SPRING GREEN - The stage is completely dark save downstage center, where long bars of light and shadow create a tight cage.
In it stands the great South African actor André Huguenet, in costume as a persecuted cardinal. He is giving confession, and we, the audience, are to give him absolution.
"I never had a heart," he cries. "The only prayer I ever truly prayed was ‘Lord I believe - help Thou my unbelief!'"
Athol Fugard's "Exits and Entrances" is full of both heart and belief, with a faith, not in God, but in the ability of the theater to transform. Consisting of just two conversations between a playwright and an actor over a swift 90 minutes, "Exits" tells the story of two lives in the theater using the language of the stage itself.
American Players Theatre presents Fugard's 2004 drama in the indoor Touchstone Theatre, where the intimacy of the space perfectly fits the piece. "Exits and Entrances" is one of a series of autobiographical plays Fugard wrote about his development as an artist ("Master Harold ... and the Boys" is the best known).
Reading the play feels a bit like reading a term paper; Fugard quotes liberally from Shakespeare and Sophocles and James Elroy Flecker. Onstage, though, Kate Buckley's sensitive direction turns the work into something at once personal and performative, a private relationship anchored by the theater.
David Daniel plays the young (unnamed) playwright and our narrator, aging from 24 to 29 during the course of the play. In other, larger productions staged up the hill at APT, Daniel's sputtering intensity can be off-putting. But here, in the smaller house, he tempers the bluster and brings out the subtle insecurity in his character.
It's clear from the start that the young man worships André, despite the older man's arrogance. Daniel's tone is affectionate, his manner overeager as he hangs on every line from "Oedipus the King."
"You become him," the playwright says, awe in his voice. "How do you do it?"
In a bit of metatheatrical indulgence, a great actor plays a great actor. As André, Kenneth Albers nearly stops the show with his monologue from "The Prisoner" by Bridget Boland. As the high priest brought low by his own pride, this mini-performance is a revelation of both humility and strength.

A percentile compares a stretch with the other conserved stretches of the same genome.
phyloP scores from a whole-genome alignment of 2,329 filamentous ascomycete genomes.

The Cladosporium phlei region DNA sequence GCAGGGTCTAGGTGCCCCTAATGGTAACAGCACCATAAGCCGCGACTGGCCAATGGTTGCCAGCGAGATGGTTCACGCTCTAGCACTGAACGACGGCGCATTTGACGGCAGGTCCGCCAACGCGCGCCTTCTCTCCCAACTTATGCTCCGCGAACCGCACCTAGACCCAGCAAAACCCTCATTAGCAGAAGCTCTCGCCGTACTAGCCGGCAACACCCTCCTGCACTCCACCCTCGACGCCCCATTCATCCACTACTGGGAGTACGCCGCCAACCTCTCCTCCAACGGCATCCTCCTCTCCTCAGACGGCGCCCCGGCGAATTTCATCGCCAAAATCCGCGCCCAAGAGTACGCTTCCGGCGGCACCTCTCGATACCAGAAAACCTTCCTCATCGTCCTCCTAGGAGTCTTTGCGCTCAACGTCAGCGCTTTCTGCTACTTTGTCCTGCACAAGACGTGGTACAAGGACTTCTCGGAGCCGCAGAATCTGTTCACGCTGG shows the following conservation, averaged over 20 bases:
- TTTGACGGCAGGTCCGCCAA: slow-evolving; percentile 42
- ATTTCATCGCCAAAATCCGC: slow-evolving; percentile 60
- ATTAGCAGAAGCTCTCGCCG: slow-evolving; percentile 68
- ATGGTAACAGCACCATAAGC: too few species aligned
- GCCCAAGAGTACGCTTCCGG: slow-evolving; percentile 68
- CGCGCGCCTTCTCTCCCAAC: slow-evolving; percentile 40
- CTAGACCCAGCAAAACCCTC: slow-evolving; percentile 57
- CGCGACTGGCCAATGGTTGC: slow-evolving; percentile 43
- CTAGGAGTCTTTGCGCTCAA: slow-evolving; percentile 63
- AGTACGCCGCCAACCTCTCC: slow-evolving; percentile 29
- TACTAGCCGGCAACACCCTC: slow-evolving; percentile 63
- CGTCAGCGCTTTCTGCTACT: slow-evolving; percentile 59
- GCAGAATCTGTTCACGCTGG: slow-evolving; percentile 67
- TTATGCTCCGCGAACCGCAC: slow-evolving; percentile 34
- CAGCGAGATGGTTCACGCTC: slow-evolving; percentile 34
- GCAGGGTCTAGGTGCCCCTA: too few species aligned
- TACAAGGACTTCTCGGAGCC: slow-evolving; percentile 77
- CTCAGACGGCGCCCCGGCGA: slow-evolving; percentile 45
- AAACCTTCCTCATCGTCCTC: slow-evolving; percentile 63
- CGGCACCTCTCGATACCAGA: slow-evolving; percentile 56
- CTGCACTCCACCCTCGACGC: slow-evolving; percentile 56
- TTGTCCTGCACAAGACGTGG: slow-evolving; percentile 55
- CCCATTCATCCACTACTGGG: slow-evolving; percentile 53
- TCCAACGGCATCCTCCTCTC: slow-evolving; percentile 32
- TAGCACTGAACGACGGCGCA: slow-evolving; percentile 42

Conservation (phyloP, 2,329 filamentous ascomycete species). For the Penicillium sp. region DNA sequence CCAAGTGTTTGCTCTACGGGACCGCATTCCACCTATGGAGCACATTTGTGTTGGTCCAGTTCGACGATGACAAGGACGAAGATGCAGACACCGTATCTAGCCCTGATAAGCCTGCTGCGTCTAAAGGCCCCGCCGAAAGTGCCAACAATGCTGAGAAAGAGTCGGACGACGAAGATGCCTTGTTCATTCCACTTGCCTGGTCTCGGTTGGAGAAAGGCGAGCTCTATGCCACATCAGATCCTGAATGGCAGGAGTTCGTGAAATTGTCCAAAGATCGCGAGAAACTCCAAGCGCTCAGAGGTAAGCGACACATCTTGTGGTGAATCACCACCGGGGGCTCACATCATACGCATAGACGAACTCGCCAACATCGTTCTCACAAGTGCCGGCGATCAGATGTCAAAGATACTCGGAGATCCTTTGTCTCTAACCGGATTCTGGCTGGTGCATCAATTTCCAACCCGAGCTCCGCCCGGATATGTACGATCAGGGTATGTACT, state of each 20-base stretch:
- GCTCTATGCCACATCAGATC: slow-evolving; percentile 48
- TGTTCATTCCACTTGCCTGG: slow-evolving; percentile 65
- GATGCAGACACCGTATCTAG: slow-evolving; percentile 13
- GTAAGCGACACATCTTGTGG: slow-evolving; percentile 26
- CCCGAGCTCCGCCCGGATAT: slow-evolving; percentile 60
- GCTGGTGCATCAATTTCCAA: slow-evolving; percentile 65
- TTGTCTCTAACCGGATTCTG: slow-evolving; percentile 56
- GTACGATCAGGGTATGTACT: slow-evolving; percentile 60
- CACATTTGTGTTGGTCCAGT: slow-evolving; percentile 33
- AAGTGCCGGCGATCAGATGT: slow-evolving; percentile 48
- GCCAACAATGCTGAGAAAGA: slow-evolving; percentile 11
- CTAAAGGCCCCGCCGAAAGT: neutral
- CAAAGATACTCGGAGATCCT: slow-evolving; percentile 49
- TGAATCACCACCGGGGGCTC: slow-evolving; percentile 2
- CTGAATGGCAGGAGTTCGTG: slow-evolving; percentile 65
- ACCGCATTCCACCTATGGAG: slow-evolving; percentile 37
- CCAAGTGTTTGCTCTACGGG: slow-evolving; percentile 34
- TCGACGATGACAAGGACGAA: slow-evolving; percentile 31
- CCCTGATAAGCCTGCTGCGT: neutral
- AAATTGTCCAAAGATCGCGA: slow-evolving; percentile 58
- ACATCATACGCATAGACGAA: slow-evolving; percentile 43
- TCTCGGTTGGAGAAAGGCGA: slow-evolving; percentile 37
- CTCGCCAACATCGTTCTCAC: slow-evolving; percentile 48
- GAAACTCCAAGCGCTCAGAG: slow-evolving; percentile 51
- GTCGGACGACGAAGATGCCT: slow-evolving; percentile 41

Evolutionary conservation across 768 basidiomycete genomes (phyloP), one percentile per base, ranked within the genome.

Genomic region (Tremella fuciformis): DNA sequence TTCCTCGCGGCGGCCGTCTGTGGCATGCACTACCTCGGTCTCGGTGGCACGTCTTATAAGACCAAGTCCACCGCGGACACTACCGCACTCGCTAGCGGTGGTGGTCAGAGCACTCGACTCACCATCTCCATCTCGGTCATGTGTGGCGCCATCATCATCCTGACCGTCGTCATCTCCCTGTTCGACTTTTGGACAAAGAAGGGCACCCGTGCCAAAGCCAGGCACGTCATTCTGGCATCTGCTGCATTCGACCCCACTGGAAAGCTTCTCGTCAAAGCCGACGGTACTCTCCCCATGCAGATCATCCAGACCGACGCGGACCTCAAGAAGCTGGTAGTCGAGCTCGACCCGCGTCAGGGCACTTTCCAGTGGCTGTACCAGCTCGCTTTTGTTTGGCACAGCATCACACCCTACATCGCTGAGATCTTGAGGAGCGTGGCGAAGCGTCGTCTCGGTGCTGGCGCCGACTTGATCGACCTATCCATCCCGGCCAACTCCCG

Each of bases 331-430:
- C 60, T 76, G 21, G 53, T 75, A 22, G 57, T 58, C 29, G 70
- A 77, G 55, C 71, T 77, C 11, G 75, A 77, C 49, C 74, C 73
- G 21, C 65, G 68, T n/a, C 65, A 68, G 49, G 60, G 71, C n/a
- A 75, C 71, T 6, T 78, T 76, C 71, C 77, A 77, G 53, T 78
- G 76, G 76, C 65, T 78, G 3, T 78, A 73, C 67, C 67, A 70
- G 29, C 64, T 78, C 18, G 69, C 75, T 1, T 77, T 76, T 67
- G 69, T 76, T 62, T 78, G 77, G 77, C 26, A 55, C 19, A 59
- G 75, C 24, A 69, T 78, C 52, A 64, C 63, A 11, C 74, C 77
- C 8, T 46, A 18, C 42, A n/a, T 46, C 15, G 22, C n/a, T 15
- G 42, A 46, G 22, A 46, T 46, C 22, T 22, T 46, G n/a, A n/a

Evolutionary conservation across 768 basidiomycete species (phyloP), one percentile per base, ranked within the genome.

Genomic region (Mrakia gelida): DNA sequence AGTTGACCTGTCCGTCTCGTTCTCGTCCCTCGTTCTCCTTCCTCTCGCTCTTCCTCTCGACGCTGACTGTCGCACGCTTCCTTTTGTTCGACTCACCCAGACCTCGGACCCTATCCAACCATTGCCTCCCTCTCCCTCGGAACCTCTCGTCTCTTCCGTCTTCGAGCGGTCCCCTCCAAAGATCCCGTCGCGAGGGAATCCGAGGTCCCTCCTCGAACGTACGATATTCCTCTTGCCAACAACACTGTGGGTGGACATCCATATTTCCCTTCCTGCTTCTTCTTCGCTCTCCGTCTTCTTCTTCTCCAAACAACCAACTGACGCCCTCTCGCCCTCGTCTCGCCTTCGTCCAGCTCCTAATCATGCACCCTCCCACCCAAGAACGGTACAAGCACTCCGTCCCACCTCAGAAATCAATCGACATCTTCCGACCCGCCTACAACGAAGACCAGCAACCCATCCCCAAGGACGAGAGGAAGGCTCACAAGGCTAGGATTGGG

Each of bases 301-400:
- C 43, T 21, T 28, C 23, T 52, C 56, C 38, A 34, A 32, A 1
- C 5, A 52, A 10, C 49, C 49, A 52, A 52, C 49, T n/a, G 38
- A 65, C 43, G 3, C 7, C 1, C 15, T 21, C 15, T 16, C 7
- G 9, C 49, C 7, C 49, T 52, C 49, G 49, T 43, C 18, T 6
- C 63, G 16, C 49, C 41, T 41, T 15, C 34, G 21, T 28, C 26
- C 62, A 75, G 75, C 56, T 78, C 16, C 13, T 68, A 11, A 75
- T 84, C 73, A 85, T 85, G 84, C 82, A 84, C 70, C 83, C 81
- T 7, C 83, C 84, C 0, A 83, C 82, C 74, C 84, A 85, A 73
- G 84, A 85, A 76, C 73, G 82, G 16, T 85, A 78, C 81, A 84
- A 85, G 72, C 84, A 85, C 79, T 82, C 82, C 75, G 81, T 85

Throughout "Exits and Entrances," the two men have chemistry. There is life even in the pauses, the gaps when the playwright struggles to understand and André waits for him.
Like the playwright, I was captivated by André during the performance. His reading of Hamlet's famous soliloquy as a question of suicide is heart-wrenching; his description of a Russian ballerina at once dreamlike and tragic.
With such an emphasis on performance, the design details do the primary job of not getting in the way. Holly Payne's costumes are understated and simple, from the shift and drape Albers wears as Oedipus to the playwright's tweed jacket.
Josh Schmidt's sound and Noele Stollmack's lighting combine to create truly frightening moments ("Oedipus" again), and Nathan Stuber's dressing room set seems at once conjured up by the playwright's words and distinctly real, with a door that doesn't want to close.
Set in South Africa but universally significant as a picture of a man and his mentor, "Exits and Entrances" is a portrait in words, fascinating and sad.
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